Rilke’s You Who Never Arrived is a poem of two stanzas that deals with his mystical longing for glimpses of his elusive Beloved. The poet here is not shown to be struggling to find his one true love, but has accepted the face that Beloved will forever remain tantalisingly close, but just out of his reach. The poet says that his Beloved was lost even before the start. This is indicative of the fact that he has never met her. But he continues by saying that she resides within him and has constructed a whole world, complete with landscape, cities, towers, and bridges, in his soul. He equalises her with his soul and credits the power that pulses within him, making him alive, to her. But, he lives with the longing to someday meet her, yet accepting the fact that she is forever going to elude him and that he will never find her in reality.
This is in line with Rilke’s belief that a man never finds his soul-mate or one true love in his lifetime. The poet can feel her presence everywhere he goes and is of the belief that every step that he takes, he is actually tracing her footsteps. Feeling her presence in mirrors in shops, on the streets, all point towards this. It can be deduced that such an ideal Beloved exists, not in reality, but within the poet himself. Yet, the poet wants to live in an illusion of knowing that his Beloved is out there, somewhere, but he will never find her. The poet’s Beloved exists more in fantasy, than in reality.
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This is what makes her this ideal. “Who knows? Perhaps the same bird echoed through both of us, yesterday, separate, in the evening… “, this phrase tells us that the poet might actually believe that his beloved lives within him as the same voice echoes within them at the same time. They are together, yet they are not. The poet laments the fact that he doesn’t even have a lost love that he can mourn, because he has never met his Beloved to experience real love blossoming within them. The poet chooses to live with the phantasm of a lost love, than to not dream at all.
Poetic Devices in You Who Never Arrived Analysis
“You, Beloved, who are all
the gardens I have ever gazed at,
longing. An open window
in a country house”
The poet has used gardens and an open window of a country house as a metaphor for his Beloved. He looks at exotic, beautiful gardens with longing, but can’t acquire them. This goes to show that his Beloved has the same ethereal air about her, like the gardens and symbolises peace, tranquillity and beauty. Her comparison with an open window of a country house shows how inviting, yet unapproachable she is.
“And sometimes, in a shop, the mirrors
were still dizzy with your presence and,
startled, gave back my too-sudden image.”
The mirrors in the shops are attributed with the human characteristics of being dizzy and startled. This has been done to show the sudden disappearance of the poet’s Beloved on his presence leaves the mirrors too disturbed and they haven’t yet gotten over the image of the poet’s beloved to actually try and adjust to the poet’s image.
All the immense
images in me — the far-off, deeply-felt
landscape, cities, towers, and bridges, and
unsuspected turns in the path,
and those powerful lands that were once
pulsing with the life of the gods–
all rise within me to mean
you, who forever elude me.
The poet tries to project a picture of his vast soul by citing cities, bridges and landscapes. He says that everything that is within him rises to mean her, his Beloved. Her presence within him makes him feel alive, eternal and immortal, like he harbours the life of Gods within him. This exaggeration has been done to create a larger than life picture of his Beloved and convey to the reader what she means to him.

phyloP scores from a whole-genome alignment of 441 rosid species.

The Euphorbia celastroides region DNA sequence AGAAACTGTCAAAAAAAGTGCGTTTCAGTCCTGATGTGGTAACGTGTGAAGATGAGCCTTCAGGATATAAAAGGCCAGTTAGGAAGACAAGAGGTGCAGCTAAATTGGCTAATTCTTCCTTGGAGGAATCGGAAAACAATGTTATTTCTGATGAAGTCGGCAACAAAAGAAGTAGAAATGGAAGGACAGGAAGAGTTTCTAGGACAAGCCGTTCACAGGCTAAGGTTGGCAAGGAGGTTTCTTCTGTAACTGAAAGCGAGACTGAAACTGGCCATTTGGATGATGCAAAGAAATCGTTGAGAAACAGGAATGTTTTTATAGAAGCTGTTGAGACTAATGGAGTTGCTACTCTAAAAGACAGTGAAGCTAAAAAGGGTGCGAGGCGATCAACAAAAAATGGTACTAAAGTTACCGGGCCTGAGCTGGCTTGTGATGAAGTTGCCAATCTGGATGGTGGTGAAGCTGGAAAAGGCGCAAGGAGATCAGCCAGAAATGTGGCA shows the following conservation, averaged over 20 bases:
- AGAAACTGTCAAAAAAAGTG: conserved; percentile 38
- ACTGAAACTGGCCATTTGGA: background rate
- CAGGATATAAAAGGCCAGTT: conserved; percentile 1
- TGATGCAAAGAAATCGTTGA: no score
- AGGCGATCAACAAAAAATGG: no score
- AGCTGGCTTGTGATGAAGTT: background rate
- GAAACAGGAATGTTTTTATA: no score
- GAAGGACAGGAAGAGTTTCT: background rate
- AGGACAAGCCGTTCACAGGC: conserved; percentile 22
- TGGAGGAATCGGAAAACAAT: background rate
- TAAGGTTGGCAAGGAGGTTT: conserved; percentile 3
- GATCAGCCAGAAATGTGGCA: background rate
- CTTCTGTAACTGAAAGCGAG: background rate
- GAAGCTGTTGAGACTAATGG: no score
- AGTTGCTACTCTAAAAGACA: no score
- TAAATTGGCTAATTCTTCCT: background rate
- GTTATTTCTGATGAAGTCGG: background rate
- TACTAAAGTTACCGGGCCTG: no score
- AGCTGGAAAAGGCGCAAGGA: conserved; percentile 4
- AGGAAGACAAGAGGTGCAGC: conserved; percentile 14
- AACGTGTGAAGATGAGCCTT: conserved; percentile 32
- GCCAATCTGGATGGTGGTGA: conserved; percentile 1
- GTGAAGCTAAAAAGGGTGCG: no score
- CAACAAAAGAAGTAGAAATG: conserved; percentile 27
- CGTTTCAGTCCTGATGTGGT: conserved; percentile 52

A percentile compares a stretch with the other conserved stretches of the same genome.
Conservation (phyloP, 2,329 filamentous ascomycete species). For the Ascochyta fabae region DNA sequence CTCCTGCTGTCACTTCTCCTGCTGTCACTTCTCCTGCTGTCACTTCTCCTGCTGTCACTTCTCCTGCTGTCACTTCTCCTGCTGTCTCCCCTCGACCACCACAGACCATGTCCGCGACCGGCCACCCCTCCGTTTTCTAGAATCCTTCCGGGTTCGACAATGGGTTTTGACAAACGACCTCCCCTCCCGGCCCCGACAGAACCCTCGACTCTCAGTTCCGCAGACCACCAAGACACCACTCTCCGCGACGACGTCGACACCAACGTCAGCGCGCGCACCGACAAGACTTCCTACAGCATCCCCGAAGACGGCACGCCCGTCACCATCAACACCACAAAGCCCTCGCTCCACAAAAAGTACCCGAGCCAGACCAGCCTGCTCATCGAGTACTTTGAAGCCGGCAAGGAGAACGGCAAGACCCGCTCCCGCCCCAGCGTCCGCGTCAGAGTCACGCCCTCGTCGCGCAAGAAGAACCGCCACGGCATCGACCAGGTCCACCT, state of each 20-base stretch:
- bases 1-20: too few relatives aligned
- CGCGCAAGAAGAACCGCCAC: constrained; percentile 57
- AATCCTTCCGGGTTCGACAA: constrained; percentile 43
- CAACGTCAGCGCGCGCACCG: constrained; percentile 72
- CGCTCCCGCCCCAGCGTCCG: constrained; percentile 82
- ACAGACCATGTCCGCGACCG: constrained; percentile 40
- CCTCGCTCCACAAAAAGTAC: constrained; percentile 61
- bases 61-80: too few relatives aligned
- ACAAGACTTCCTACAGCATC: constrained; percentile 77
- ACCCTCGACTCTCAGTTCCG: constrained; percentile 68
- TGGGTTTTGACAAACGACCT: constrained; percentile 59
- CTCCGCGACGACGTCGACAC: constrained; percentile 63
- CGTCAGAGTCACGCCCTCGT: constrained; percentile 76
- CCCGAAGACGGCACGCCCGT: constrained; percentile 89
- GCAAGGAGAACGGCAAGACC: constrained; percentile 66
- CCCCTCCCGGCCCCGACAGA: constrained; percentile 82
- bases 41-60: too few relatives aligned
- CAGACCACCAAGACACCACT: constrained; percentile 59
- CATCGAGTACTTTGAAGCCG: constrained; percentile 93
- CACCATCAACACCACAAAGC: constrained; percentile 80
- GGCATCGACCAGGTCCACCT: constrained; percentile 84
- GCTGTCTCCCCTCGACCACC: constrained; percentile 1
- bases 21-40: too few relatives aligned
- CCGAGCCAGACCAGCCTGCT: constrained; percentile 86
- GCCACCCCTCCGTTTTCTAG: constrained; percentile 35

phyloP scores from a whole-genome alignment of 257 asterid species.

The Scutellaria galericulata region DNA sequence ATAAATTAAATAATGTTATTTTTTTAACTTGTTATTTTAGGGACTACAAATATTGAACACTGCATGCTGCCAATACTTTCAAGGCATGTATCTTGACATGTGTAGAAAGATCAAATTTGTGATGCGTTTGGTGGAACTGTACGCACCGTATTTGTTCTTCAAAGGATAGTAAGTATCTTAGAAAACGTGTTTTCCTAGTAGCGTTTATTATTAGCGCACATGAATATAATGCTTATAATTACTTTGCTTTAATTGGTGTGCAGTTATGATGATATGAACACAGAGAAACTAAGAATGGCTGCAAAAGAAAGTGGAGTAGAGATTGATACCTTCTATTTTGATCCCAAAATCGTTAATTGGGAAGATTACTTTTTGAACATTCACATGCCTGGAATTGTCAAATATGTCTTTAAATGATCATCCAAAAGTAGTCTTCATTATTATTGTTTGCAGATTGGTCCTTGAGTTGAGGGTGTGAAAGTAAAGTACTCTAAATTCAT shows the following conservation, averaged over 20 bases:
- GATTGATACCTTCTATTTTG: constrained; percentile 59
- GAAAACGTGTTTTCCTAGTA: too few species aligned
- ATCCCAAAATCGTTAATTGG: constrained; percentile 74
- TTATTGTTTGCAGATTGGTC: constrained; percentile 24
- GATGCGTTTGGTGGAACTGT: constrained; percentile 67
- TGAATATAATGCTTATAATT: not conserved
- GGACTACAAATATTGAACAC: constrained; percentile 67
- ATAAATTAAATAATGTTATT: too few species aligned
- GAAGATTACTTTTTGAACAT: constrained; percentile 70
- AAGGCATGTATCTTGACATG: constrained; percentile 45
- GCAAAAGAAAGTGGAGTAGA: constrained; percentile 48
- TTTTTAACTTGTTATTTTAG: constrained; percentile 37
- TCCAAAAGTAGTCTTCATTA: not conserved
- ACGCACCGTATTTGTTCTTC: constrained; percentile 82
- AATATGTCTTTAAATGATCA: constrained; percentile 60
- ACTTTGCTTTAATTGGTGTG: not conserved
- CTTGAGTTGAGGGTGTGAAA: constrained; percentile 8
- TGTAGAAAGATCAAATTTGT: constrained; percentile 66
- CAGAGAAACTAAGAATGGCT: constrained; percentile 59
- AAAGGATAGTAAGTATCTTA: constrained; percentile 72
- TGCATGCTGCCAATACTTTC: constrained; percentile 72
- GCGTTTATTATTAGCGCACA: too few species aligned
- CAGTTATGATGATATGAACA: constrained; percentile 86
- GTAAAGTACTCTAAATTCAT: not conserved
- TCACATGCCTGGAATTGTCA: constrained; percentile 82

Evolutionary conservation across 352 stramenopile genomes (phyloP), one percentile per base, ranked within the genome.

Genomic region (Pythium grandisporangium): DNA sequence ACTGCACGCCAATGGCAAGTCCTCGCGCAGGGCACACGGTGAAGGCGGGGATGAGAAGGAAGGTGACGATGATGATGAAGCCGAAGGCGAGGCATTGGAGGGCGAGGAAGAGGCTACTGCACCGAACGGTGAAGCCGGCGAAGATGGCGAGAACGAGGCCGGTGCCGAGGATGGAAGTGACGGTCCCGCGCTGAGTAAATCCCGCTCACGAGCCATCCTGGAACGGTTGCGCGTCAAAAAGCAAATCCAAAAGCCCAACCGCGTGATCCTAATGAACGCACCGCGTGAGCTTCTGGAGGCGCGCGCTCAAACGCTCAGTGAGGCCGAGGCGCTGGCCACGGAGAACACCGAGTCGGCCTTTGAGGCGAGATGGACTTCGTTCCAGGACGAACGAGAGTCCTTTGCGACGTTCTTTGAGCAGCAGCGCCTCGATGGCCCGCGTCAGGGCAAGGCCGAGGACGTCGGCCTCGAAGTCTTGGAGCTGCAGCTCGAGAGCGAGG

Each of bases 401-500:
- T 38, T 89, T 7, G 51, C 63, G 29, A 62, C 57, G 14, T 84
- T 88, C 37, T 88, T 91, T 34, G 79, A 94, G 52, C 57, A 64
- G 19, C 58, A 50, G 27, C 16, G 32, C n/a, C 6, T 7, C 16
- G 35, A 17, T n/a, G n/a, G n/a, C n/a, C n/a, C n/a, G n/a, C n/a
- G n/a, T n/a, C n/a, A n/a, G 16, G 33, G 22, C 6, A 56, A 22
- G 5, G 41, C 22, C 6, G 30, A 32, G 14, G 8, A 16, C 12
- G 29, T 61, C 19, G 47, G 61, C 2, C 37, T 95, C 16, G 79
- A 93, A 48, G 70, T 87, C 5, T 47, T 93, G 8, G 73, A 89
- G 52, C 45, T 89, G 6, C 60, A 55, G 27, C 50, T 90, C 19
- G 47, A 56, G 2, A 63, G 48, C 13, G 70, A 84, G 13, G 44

Central Idea of You Who Never Arrived
The central idea of the poem revolves around the poet conveying to his elusive Beloved, how he has kept searching for her and has finally given up hope of ever finding or meeting her. This gives the reader an insight into the mind of the poet and informs them of his believe that man never meets his one true love in his entire lifetime, despite sometimes coming tantalisingly close to them. The ideal Beloved remains elusive forever.
A poem of two stanzas, You Who Never Arrived by Rainer Maria Rilke is a poem that follows no definite rhyme scheme. It is a blank verse which matches the poet’s lost and scattered thoughts.
The tone of the poet is one of regret and acceptance. The poet describes how his dear beloved is embedded in his heart, and is the life in his soul. His desperate attempts to find her, his agony at coming torturously close to her, but never finding her gives the poem an air regret. There is also a tone of acceptance of the fact that however hard he tries, the poet is never going to be able to successfully meet his true beloved. She is forever going to remain elusive to him. The poet says how he has given up on finding her.
The writing of You Who Never Arrived by Rilke is such that it portrays the poet’s lost and scattered thoughts. It is an exemplar of Rilke’s versatility as a poet as his construction of sentences and is such that the reader is made of his predicament of knowing that his Beloved is out there but is inaccessible to him. He has accepted the bitter fact that he will never be able to meet her, but will continue being tormented by her incidental closeness. He laments it that he every time misses her in spite of coming so close to her. His use of metaphors establishes that his Beloved is someone beautiful with tranquillity, but is unapproachable. He concludes on the note that his Beloved too is looking for him with the same desperation that he has been searching for her. Maybe the poet knows that his Beloved is nowhere, but within himself, but he prefers to harbour the fantasy that she too is on the lookout for him.